A more practical alternative solution is forming a sort of "gun sight" on your telescope. The idea is to place two small, easily-seen upright markers on each end of the telescope tube in such a way that they both line up with the object whose image is in the center of the viewfinder. I improvised my markers from some business cards, which had the proper stiffness and were easy to work with. I first focused the telescope on some distant object. Then, I placed a marker shaped like a small upside down “V” near the tube’s rear. The front-end marker was a square with a similarly shaped but larger “V” drawn on it. I peered through the back marker with one eye towards the distant object and placed the front marker so that both markers and the distant object were all aligned. Improvise any sort of markers that you find comfortable. Only remember that you will be using them in almost complete darkness.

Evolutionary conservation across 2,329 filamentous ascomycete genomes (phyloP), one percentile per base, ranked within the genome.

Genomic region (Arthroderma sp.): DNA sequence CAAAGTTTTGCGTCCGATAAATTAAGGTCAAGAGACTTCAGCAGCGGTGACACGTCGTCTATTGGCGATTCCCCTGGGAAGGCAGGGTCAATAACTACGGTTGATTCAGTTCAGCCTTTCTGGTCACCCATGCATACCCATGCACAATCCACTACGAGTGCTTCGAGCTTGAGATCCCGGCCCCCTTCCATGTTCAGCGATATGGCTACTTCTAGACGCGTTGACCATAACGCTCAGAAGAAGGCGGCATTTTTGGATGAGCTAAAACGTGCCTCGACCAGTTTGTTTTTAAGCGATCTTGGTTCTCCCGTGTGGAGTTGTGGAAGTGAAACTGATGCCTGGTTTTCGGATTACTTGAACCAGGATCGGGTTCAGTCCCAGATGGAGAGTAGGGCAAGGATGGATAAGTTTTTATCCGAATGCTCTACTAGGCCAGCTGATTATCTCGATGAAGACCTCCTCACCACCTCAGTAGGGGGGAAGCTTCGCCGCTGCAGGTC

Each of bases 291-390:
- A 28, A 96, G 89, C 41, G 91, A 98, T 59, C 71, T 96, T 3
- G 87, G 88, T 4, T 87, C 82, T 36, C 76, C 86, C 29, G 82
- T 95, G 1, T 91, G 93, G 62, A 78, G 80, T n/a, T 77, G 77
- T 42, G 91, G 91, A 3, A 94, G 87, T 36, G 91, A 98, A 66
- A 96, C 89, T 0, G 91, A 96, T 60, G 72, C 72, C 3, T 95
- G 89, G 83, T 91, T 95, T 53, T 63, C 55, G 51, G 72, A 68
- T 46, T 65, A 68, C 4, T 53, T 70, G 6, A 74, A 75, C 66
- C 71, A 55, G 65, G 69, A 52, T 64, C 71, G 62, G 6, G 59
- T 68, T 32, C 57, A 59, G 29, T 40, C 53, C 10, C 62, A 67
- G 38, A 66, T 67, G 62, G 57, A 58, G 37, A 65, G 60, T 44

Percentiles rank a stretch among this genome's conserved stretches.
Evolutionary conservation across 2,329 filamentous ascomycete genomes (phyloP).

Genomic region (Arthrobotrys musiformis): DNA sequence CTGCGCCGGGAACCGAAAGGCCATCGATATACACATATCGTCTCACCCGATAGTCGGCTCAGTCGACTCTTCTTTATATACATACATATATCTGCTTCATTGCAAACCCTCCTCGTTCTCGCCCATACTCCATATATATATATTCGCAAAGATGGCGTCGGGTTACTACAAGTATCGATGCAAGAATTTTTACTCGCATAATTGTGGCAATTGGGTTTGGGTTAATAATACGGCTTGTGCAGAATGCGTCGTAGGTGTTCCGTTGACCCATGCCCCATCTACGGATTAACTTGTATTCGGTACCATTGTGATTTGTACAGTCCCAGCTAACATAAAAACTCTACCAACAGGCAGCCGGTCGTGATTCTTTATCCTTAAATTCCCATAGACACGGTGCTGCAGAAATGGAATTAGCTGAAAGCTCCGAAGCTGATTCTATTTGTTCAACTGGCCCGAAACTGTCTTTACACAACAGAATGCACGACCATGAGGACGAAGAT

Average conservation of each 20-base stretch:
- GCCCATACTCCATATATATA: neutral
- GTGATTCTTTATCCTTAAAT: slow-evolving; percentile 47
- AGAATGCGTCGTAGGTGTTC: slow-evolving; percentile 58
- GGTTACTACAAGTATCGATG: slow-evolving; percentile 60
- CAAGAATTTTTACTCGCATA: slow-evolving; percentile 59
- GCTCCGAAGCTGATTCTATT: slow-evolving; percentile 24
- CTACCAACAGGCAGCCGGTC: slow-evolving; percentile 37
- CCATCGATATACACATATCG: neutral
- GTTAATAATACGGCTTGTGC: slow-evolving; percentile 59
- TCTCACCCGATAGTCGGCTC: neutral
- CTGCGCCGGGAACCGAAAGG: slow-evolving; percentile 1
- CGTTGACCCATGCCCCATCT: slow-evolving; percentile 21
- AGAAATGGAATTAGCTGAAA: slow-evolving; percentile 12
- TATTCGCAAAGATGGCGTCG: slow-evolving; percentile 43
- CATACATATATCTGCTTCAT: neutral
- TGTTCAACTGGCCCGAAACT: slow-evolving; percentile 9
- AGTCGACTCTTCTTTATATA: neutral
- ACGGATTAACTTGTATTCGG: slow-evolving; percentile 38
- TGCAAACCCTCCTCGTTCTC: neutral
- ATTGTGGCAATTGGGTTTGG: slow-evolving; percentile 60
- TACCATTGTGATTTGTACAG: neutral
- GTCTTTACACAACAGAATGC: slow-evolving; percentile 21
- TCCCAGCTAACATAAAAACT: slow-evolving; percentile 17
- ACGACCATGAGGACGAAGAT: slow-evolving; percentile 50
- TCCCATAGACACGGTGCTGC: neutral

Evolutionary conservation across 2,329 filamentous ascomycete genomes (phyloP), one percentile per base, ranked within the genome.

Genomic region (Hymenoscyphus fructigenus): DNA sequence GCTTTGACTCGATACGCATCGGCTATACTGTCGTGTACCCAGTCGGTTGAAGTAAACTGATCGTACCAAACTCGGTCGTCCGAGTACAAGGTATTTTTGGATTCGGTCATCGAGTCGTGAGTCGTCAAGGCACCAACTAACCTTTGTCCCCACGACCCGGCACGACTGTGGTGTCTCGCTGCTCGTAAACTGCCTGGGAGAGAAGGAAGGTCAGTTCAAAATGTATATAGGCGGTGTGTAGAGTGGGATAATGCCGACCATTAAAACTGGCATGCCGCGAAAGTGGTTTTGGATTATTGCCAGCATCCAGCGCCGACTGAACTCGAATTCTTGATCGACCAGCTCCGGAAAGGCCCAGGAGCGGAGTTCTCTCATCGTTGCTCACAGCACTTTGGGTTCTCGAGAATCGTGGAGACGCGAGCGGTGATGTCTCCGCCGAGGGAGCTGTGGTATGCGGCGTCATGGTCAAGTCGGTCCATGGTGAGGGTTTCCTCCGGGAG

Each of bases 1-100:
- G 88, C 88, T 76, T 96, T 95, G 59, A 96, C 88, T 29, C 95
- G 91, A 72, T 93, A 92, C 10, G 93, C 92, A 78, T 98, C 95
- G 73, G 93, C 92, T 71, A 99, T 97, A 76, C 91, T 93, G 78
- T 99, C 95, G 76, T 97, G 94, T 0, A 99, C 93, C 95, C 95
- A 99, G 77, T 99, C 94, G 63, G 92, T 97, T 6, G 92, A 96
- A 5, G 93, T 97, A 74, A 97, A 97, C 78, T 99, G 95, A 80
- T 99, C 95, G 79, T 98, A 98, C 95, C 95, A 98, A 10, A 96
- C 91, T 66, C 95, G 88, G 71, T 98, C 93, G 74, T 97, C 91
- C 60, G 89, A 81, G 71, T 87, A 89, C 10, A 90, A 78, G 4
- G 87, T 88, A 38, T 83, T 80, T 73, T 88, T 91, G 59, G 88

If your telescope is placed on an altazimuth mounting, you're ready to go. On the other hand, if you own an equatorial mount you're probably wondering why, if equatorial mounts are supposed to make it simpler and easier to follow a star’s journey through the sky, the thing looks so complicated. To understand the equatorial mount, we have to back to the celestial sphere. Remember that all stars (and planets during a single night) have a fixed position on the celestial sphere. Every 23 hours and 56 minutes, they each trace a complete circle around Polaris or the North Celestial Pole. The circles are concentric to each other. An equatorial mount enables you to easily follow an object in the sky as it revolves around Polaris. An equatorial mount appears to be complicated because it enables you to move the telescope along three independent axes: polar, declination and right ascension.